Good riddance, Chrome apps. Google has officially wiped all Chrome apps for desktops from the Chrome Web Store, leaving only Extensions and Themes available for download. The company first explained why it is moving away from the Chrome apps platform last year, as it encourages developers to migrate to the web.
There are two types of Chrome apps: packaged apps and hosted apps. Google says today, there is around one percent of users on Windows, Mac and Linux actively using Chrome packaged apps.
Google launched Chrome apps over three years ago to bridge the gap between software, hardware and web. There were certain experiences the webs just couldn’t provide at the time—from working offline, to sending notifications, and to connecting to hardware like USB devices.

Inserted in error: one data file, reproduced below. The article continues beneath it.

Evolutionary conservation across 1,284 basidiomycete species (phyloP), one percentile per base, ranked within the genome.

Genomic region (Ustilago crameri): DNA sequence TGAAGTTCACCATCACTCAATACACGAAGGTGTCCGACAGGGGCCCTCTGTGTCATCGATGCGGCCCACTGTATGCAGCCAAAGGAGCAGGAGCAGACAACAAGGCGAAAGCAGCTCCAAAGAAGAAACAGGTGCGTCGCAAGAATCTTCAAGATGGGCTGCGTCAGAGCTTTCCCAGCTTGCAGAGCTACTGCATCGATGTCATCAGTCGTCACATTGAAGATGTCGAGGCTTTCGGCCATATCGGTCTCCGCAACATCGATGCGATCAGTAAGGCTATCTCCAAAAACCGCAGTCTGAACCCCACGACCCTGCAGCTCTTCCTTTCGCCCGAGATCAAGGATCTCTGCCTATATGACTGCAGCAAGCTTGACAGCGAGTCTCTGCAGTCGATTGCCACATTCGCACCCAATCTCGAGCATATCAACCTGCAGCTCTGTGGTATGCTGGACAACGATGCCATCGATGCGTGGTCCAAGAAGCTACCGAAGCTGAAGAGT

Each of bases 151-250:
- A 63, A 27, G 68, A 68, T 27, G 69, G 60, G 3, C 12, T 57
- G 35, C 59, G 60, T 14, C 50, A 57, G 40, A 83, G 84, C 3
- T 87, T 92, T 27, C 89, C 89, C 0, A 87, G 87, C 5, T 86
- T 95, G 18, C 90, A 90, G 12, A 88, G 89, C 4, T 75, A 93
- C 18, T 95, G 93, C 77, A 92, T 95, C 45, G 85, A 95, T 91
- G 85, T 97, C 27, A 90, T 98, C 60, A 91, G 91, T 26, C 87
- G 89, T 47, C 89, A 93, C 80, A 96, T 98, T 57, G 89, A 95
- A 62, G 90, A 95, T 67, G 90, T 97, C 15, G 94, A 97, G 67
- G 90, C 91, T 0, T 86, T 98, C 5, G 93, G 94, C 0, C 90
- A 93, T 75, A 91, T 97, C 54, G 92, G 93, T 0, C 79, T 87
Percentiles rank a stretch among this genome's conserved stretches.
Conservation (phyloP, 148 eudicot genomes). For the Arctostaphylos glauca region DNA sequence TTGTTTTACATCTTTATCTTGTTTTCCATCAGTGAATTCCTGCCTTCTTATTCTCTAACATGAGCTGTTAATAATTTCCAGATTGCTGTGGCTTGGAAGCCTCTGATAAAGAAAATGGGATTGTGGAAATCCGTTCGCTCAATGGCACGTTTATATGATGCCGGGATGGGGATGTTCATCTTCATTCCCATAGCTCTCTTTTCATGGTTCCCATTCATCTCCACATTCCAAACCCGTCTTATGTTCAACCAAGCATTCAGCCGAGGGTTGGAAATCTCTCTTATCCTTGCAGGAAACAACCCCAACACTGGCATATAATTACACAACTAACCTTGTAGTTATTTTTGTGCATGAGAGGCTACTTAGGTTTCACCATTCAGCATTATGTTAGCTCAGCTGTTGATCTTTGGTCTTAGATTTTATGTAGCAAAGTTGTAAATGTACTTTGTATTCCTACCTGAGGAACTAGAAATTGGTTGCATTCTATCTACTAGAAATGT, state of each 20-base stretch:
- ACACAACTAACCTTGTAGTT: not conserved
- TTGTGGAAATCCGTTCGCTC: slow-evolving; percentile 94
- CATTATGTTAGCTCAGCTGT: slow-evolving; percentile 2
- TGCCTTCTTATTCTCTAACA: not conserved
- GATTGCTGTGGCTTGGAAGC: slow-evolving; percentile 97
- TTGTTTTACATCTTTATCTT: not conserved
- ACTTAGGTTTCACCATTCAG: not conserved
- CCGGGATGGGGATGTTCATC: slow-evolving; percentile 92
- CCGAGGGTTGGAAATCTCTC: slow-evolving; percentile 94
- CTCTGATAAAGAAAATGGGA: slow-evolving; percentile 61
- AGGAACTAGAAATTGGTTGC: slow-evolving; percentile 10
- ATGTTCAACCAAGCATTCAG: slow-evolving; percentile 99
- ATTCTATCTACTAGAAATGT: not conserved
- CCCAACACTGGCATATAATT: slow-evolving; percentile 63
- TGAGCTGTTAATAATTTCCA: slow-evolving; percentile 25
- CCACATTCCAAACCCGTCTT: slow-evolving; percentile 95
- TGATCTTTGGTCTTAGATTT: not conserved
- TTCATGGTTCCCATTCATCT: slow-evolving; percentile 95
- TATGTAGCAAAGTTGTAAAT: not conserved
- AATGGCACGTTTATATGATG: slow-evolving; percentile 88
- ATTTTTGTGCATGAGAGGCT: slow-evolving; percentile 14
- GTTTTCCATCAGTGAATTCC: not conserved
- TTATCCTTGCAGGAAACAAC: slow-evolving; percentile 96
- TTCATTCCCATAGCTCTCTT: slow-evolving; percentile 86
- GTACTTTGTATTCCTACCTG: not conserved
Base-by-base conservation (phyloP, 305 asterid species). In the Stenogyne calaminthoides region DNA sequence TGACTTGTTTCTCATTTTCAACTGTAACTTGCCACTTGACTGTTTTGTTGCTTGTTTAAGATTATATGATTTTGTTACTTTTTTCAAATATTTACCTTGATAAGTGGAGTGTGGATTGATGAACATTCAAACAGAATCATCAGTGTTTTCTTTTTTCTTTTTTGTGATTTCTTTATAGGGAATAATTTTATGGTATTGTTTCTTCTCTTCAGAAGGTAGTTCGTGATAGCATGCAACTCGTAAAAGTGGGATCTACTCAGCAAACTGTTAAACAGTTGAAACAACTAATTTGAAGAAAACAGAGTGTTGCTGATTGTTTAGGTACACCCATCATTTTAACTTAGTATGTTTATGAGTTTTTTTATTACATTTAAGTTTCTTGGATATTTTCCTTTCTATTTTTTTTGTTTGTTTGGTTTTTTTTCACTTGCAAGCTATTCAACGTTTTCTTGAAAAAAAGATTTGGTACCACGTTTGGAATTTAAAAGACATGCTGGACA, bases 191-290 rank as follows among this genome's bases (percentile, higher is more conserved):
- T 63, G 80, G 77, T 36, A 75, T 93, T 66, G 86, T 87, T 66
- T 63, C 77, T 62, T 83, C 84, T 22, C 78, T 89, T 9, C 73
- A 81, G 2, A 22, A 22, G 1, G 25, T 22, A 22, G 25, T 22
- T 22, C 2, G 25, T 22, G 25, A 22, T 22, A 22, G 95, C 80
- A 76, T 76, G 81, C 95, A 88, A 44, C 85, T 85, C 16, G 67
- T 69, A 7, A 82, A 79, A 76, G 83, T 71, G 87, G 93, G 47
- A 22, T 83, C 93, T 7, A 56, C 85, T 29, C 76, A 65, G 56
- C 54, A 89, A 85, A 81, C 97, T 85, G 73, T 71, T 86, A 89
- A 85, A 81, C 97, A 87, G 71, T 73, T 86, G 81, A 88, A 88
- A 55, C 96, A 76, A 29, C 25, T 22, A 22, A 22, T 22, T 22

But the web has evolved, and developers can now use powerful new APIs to build Progressive Web Apps that work across multiple browsers, making more conventional Chrome Apps, obsolete.
The Chrome Web Store no longer displays any Chrome apps on Windows, Mac, and Linux. Existing apps will still work and will continue to receive updates. In early 2018, these platforms will no longer load Chrome apps completely.
Google encourages all developers across Windows, Mac, and Linux to migrate their Chrome apps to the web. It says that developers who cannot fully move their apps can help Google prioritise new APIs to fill the gaps. Developers can consider using a Chrome extension or platforms such as Electron or NW.js.
For now, the Chrome browser will continue to load packaged and hosted apps on all platforms. Another update will be posted on the Chromium blog once a new date for the Chrome Apps EOL is finalised.
VIA Chromium Blog